The UK’s digital shift
The pandemic forced our work and social lives to go digital overnight. That our country was able to operate with some ‘normality’ is a testament to our current connectivity capabilities, yet more must be done, argues Genevieve Redgrave, infrastructure Policy and Publications Editor at Public Policy Projects
The past decade has seen an unprecedented rise in improved digital connectivity, with our physical and digital lives now inextricably linked. With new technologies being rapidly developed, the future of digital is right at our fingertips. Covid-19 has accelerated this change.
The pandemic forced our work and social lives to go digital overnight.
That our country was able to operate with some ‘normality’ is a testament to our current connectivity capabilities, with remote offices, zoom catch ups and now even schooling happening in the living. Yet when an entire population becomes dependent on connectivity, the shortcomings of our current provision and the realities of limited digital skills are put firmly in the spotlight.
Large swathes of the population, especially rural areas, can only access speeds as low as 2G and it is predicted by 2025, only 70 per cent of the UK will have comprehensive gigabit coverage.
Despite original claims to reach full fibre by this same date, the Government has reduced this target to merely 85 per cent.
Those remaining without this connection, still represent vital communities and in an increasingly digital world, inadequate coverage leaves these citizens at greater risk of exclusion. Yet while this poses a significant challenge, it also presents an incredible opportunity to fortify the UK as a global digital leader. By ambitiously levelling up digital connectivity and sustainable infrastructure at the same time, the UK can drive forward to meet the potential of a digital green future and become the “Science Superpower” it vowed to become upon leaving the European Union.
Connected Citizens: Improving Local and Regional Digital Connectivity, a new report by Public Policy Projects in collaboration with Anderson Strategy and in partnership with Huawei, sets out an ambitious new digital operating model that will ensure the UK meets this technology’s potential. International best practice has proven that the capabilities are there if given the right direction and the new five-point operating model sets out how to do this.
By radically improving its capabilities, the UK has the potential to provide world-leading connectivity. The report outlines the necessity to create a joined up national strategy and funding plan that combines connectivity and sustainability targets into one shared ambition.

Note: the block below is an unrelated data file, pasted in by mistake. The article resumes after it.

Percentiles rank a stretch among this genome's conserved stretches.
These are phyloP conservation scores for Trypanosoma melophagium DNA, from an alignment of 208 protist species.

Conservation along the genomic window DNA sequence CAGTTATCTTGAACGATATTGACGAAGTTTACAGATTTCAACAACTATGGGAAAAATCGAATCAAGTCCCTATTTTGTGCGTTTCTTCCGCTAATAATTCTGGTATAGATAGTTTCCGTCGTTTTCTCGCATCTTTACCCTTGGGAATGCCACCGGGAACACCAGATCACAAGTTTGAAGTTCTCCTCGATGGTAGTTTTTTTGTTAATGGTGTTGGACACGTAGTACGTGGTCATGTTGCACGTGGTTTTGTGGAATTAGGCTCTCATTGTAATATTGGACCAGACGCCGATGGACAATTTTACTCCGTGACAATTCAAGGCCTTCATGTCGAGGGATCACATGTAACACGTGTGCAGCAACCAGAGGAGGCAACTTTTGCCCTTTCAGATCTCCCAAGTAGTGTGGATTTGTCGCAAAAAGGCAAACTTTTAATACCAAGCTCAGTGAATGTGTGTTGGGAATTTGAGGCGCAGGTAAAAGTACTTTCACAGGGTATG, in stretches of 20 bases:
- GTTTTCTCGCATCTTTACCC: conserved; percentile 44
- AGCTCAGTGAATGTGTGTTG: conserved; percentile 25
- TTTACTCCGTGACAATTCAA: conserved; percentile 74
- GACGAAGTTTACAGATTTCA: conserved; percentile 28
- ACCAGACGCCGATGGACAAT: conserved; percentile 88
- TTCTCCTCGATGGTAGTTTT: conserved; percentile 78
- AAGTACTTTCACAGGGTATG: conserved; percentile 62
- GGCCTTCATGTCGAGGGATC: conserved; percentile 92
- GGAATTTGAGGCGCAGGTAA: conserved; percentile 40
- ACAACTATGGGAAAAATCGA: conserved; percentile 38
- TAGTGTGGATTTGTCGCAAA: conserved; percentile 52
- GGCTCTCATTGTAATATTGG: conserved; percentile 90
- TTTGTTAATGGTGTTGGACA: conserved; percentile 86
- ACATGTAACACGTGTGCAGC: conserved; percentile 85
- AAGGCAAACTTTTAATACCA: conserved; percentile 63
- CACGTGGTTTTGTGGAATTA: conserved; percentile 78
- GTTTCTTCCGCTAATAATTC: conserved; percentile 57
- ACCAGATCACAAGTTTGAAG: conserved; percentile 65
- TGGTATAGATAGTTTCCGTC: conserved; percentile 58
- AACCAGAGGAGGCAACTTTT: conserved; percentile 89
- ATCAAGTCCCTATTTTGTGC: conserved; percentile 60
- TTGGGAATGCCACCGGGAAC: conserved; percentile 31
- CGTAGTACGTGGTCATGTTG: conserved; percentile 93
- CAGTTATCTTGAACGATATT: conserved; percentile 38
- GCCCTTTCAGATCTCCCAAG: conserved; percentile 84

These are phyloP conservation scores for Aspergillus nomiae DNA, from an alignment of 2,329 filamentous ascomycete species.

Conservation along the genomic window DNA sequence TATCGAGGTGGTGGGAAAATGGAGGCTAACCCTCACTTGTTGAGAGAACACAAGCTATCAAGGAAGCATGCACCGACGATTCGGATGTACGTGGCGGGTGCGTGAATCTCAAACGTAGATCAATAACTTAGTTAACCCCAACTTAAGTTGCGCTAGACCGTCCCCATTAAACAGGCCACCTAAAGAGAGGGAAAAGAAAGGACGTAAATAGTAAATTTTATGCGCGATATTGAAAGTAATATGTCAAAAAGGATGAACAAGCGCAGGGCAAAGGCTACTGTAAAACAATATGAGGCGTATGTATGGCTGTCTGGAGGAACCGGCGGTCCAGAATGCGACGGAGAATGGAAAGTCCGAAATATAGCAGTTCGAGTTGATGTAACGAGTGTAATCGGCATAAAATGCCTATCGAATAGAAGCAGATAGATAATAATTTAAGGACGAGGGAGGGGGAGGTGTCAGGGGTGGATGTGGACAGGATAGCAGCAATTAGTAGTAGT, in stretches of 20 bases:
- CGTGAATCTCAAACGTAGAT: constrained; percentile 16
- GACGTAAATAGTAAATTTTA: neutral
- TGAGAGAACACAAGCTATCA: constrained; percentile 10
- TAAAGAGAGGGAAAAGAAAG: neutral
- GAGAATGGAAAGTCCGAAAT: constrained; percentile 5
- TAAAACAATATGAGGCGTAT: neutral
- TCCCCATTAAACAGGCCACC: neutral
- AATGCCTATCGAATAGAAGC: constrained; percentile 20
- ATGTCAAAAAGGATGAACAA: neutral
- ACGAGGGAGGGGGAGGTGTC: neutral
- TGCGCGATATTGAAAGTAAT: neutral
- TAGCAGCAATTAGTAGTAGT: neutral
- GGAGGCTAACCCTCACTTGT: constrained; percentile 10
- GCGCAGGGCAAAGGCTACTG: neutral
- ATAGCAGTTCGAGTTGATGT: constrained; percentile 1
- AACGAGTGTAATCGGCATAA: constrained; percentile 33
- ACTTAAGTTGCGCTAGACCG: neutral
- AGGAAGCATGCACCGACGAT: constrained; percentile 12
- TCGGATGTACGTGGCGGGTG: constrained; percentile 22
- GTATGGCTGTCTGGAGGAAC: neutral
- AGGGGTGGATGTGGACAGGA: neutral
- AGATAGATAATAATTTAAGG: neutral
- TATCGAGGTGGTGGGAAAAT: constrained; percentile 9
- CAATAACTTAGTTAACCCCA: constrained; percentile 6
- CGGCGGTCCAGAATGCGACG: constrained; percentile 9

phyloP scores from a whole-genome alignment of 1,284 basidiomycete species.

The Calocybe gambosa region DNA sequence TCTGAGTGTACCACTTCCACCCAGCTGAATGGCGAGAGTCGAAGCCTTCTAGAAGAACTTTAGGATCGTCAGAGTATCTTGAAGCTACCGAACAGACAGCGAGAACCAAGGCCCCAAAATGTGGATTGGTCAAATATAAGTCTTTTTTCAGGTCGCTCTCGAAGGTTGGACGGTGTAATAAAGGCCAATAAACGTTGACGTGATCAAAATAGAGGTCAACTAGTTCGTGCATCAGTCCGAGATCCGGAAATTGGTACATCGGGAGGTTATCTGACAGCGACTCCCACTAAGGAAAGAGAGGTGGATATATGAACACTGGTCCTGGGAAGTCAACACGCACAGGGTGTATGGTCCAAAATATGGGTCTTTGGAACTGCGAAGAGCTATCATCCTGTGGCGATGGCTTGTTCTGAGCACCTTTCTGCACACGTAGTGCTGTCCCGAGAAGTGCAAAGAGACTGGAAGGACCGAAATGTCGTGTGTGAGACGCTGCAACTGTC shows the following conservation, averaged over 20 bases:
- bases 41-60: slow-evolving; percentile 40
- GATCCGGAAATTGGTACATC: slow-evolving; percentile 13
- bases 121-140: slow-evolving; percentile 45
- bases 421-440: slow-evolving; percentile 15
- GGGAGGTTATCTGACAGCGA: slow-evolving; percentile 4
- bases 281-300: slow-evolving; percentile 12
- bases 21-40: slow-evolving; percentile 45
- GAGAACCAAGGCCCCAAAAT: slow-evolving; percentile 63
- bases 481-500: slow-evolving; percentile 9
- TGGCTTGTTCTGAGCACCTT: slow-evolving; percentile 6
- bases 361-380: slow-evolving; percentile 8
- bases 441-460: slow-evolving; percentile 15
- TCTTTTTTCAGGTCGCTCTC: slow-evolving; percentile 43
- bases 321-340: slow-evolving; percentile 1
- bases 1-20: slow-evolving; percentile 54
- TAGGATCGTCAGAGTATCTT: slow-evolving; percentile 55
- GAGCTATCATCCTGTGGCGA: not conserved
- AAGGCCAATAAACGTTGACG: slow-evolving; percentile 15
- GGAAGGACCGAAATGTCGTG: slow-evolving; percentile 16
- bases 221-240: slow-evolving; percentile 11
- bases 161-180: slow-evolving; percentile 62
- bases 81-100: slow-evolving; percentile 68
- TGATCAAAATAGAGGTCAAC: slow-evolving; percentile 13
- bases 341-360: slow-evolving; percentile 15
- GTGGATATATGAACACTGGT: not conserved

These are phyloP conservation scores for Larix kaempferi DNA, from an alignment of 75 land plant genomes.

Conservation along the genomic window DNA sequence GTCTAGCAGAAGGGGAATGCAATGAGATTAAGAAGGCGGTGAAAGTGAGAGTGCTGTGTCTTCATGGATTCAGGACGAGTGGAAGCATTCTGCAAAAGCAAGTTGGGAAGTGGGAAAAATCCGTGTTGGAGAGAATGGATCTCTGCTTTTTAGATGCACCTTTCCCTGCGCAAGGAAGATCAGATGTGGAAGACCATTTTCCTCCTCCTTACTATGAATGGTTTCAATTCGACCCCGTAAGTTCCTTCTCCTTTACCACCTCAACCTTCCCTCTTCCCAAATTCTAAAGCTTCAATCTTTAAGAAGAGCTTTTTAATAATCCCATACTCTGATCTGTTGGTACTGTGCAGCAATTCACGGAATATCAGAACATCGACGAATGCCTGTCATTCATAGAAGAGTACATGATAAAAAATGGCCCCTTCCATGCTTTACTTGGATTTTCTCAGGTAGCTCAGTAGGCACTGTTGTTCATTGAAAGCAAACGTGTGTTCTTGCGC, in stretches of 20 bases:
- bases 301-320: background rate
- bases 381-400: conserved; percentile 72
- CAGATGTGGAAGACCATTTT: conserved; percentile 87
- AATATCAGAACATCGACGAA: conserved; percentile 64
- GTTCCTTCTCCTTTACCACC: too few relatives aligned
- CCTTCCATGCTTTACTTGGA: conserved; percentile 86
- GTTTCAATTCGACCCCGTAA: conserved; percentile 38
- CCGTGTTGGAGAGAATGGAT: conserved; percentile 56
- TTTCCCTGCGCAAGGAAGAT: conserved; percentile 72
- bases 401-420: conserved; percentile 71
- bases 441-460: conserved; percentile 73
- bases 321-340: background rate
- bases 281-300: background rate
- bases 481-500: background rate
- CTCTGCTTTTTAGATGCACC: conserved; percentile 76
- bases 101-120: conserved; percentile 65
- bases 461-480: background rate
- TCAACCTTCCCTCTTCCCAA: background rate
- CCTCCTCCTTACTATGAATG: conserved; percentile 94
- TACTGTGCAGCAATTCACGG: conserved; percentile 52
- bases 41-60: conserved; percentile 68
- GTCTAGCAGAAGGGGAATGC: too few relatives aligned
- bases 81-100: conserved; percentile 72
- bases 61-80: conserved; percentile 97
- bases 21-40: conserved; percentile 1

By converging these plans into a singular vision, the UK can create a sustainable digital future built on a foundation of world-leading infrastructure. It is those in regional and combined authorities who are best placed to roll-out this vision as they understand the needs of their communities.
While greater devolved powers and funding should be given to enable this rapid development, local levers are already available, if given the right direction. Information-sharing, consortiums, regional barrier-busting and infrastructure deployment facilitated through the planning system should be used alongside exemplar city trials and new digital infrastructure boards to drive the UK’s digital transformation forward.
Making informed decisions fundamentally depends on having access to the right information. By mandating that any information is shared amongst local authorities, relevant stakeholders, and digital at early stages this will improve cooperation and drive forwards development. Similarly, all regulations and legislation must facilitate infrastructure roll-out on a mass scale to meet the challenge. T
he Digital Economy Act 2017 has failed to increase connectivity through its Universal Service Obligations and must be reviewed alongside Ofcom’s regulatory powers.
By ensuring all processes facilitate infrastructure development, the UK can meet the connectivity needs of every citizen. However, crucially underpinning the model’s potential is the realities of the population’s digital skills.
22 per cent of the UK do not have the basic digital skills needed for everyday life and as technology improves, this is likely to increase. The UK requires an ambitious long-term digital skills strategy that reforms every level of the education system to ensure it is fit for purpose in the digital age. Putting digital at the heart of education and retraining can not only combat existing skills shortages but drive forwards a culture of digital innovation. In an ever-digitising society, it needs to be ensured that those who want to, have the necessary skills to be a part of this digital world.
Digital connectivity offers limitless possibilities, but its potential can only be reached when all partners and levels of government are brought together to implement the new digital operating model. Through a bottom-led ambitious national vision, the UK can become a world-leader in connectivity, levelling up to meet the potential of a green, digital future.
Genevieve Redgrave is the infrastructure Policy and Publications Editor at Public Policy Projects
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